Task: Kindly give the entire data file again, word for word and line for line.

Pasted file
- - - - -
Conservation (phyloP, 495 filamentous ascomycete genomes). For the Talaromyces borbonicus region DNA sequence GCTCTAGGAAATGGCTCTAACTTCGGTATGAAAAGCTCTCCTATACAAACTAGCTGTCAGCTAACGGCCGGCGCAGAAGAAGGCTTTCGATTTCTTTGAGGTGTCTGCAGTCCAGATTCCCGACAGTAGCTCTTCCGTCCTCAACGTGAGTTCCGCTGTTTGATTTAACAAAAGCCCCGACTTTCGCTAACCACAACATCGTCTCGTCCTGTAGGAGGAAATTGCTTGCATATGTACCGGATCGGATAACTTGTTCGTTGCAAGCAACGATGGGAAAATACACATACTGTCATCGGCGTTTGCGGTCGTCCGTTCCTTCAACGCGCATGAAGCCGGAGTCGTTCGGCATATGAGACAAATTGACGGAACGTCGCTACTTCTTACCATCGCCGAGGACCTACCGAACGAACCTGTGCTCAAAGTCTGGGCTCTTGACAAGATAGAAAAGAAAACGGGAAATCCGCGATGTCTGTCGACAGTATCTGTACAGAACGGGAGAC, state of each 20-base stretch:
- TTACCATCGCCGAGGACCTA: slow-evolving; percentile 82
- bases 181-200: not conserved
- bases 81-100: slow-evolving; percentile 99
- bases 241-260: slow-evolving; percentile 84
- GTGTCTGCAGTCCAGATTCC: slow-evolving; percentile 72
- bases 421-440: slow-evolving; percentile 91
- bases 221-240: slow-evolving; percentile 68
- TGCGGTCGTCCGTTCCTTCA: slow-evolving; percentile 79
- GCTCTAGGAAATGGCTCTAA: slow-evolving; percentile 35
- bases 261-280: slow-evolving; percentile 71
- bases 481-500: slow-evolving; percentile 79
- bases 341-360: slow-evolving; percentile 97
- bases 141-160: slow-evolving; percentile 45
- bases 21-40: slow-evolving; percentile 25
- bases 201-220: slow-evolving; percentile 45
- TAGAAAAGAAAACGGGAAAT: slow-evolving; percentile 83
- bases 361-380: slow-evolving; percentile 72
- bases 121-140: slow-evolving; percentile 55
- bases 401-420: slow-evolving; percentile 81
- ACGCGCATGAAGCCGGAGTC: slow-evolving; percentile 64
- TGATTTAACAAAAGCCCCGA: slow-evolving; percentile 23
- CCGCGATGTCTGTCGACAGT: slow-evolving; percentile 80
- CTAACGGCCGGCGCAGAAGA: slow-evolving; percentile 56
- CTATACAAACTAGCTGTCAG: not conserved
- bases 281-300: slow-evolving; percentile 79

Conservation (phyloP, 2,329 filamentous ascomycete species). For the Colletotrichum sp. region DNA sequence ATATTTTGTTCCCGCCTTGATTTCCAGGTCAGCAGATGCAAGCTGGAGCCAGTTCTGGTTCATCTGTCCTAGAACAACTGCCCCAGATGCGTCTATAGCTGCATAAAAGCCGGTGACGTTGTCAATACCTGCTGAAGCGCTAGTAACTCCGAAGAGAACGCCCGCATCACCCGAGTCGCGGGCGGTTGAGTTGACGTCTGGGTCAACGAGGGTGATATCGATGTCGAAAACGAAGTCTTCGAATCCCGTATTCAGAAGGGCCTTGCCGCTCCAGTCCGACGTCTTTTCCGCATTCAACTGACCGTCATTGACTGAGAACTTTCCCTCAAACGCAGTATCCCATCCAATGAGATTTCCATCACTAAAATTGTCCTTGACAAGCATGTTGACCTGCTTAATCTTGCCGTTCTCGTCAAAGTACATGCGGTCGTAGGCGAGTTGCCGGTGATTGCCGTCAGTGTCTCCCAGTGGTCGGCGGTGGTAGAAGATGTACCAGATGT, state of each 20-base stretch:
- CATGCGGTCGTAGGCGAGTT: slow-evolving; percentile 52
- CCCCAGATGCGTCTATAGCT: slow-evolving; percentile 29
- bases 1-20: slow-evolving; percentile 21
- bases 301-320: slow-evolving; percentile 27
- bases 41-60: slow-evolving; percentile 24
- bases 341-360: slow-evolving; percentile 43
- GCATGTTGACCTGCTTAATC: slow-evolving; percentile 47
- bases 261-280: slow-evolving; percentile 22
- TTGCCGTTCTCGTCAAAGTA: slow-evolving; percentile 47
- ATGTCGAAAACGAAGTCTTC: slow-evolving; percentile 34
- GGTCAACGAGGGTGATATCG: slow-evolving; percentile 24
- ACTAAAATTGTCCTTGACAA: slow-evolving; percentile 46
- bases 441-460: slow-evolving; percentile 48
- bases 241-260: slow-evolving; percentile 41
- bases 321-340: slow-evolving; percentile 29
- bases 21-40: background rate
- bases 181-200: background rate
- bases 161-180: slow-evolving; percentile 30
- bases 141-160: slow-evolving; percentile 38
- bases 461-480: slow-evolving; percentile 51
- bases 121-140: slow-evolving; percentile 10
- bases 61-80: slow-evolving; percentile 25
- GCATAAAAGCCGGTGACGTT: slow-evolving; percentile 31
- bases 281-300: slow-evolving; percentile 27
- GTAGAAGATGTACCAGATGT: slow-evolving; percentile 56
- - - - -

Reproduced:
Conservation (phyloP, 495 filamentous ascomycete genomes). For the Talaromyces borbonicus region DNA sequence GCTCTAGGAAATGGCTCTAACTTCGGTATGAAAAGCTCTCCTATACAAACTAGCTGTCAGCTAACGGCCGGCGCAGAAGAAGGCTTTCGATTTCTTTGAGGTGTCTGCAGTCCAGATTCCCGACAGTAGCTCTTCCGTCCTCAACGTGAGTTCCGCTGTTTGATTTAACAAAAGCCCCGACTTTCGCTAACCACAACATCGTCTCGTCCTGTAGGAGGAAATTGCTTGCATATGTACCGGATCGGATAACTTGTTCGTTGCAAGCAACGATGGGAAAATACACATACTGTCATCGGCGTTTGCGGTCGTCCGTTCCTTCAACGCGCATGAAGCCGGAGTCGTTCGGCATATGAGACAAATTGACGGAACGTCGCTACTTCTTACCATCGCCGAGGACCTACCGAACGAACCTGTGCTCAAAGTCTGGGCTCTTGACAAGATAGAAAAGAAAACGGGAAATCCGCGATGTCTGTCGACAGTATCTGTACAGAACGGGAGAC, state of each 20-base stretch:
- TTACCATCGCCGAGGACCTA: slow-evolving; percentile 82
- bases 181-200: not conserved
- bases 81-100: slow-evolving; percentile 99
- bases 241-260: slow-evolving; percentile 84
- GTGTCTGCAGTCCAGATTCC: slow-evolving; percentile 72
- bases 421-440: slow-evolving; percentile 91
- bases 221-240: slow-evolving; percentile 68
- TGCGGTCGTCCGTTCCTTCA: slow-evolving; percentile 79
- GCTCTAGGAAATGGCTCTAA: slow-evolving; percentile 35
- bases 261-280: slow-evolving; percentile 71
- bases 481-500: slow-evolving; percentile 79
- bases 341-360: slow-evolving; percentile 97
- bases 141-160: slow-evolving; percentile 45
- bases 21-40: slow-evolving; percentile 25
- bases 201-220: slow-evolving; percentile 45
- TAGAAAAGAAAACGGGAAAT: slow-evolving; percentile 83
- bases 361-380: slow-evolving; percentile 72
- bases 121-140: slow-evolving; percentile 55
- bases 401-420: slow-evolving; percentile 81
- ACGCGCATGAAGCCGGAGTC: slow-evolving; percentile 64
- TGATTTAACAAAAGCCCCGA: slow-evolving; percentile 23
- CCGCGATGTCTGTCGACAGT: slow-evolving; percentile 80
- CTAACGGCCGGCGCAGAAGA: slow-evolving; percentile 56
- CTATACAAACTAGCTGTCAG: not conserved
- bases 281-300: slow-evolving; percentile 79

Conservation (phyloP, 2,329 filamentous ascomycete species). For the Colletotrichum sp. region DNA sequence ATATTTTGTTCCCGCCTTGATTTCCAGGTCAGCAGATGCAAGCTGGAGCCAGTTCTGGTTCATCTGTCCTAGAACAACTGCCCCAGATGCGTCTATAGCTGCATAAAAGCCGGTGACGTTGTCAATACCTGCTGAAGCGCTAGTAACTCCGAAGAGAACGCCCGCATCACCCGAGTCGCGGGCGGTTGAGTTGACGTCTGGGTCAACGAGGGTGATATCGATGTCGAAAACGAAGTCTTCGAATCCCGTATTCAGAAGGGCCTTGCCGCTCCAGTCCGACGTCTTTTCCGCATTCAACTGACCGTCATTGACTGAGAACTTTCCCTCAAACGCAGTATCCCATCCAATGAGATTTCCATCACTAAAATTGTCCTTGACAAGCATGTTGACCTGCTTAATCTTGCCGTTCTCGTCAAAGTACATGCGGTCGTAGGCGAGTTGCCGGTGATTGCCGTCAGTGTCTCCCAGTGGTCGGCGGTGGTAGAAGATGTACCAGATGT, state of each 20-base stretch:
- CATGCGGTCGTAGGCGAGTT: slow-evolving; percentile 52
- CCCCAGATGCGTCTATAGCT: slow-evolving; percentile 29
- bases 1-20: slow-evolving; percentile 21
- bases 301-320: slow-evolving; percentile 27
- bases 41-60: slow-evolving; percentile 24
- bases 341-360: slow-evolving; percentile 43
- GCATGTTGACCTGCTTAATC: slow-evolving; percentile 47
- bases 261-280: slow-evolving; percentile 22
- TTGCCGTTCTCGTCAAAGTA: slow-evolving; percentile 47
- ATGTCGAAAACGAAGTCTTC: slow-evolving; percentile 34
- GGTCAACGAGGGTGATATCG: slow-evolving; percentile 24
- ACTAAAATTGTCCTTGACAA: slow-evolving; percentile 46
- bases 441-460: slow-evolving; percentile 48
- bases 241-260: slow-evolving; percentile 41
- bases 321-340: slow-evolving; percentile 29
- bases 21-40: background rate
- bases 181-200: background rate
- bases 161-180: slow-evolving; percentile 30
- bases 141-160: slow-evolving; percentile 38
- bases 461-480: slow-evolving; percentile 51
- bases 121-140: slow-evolving; percentile 10
- bases 61-80: slow-evolving; percentile 25
- GCATAAAAGCCGGTGACGTT: slow-evolving; percentile 31
- bases 281-300: slow-evolving; percentile 27
- GTAGAAGATGTACCAGATGT: slow-evolving; percentile 56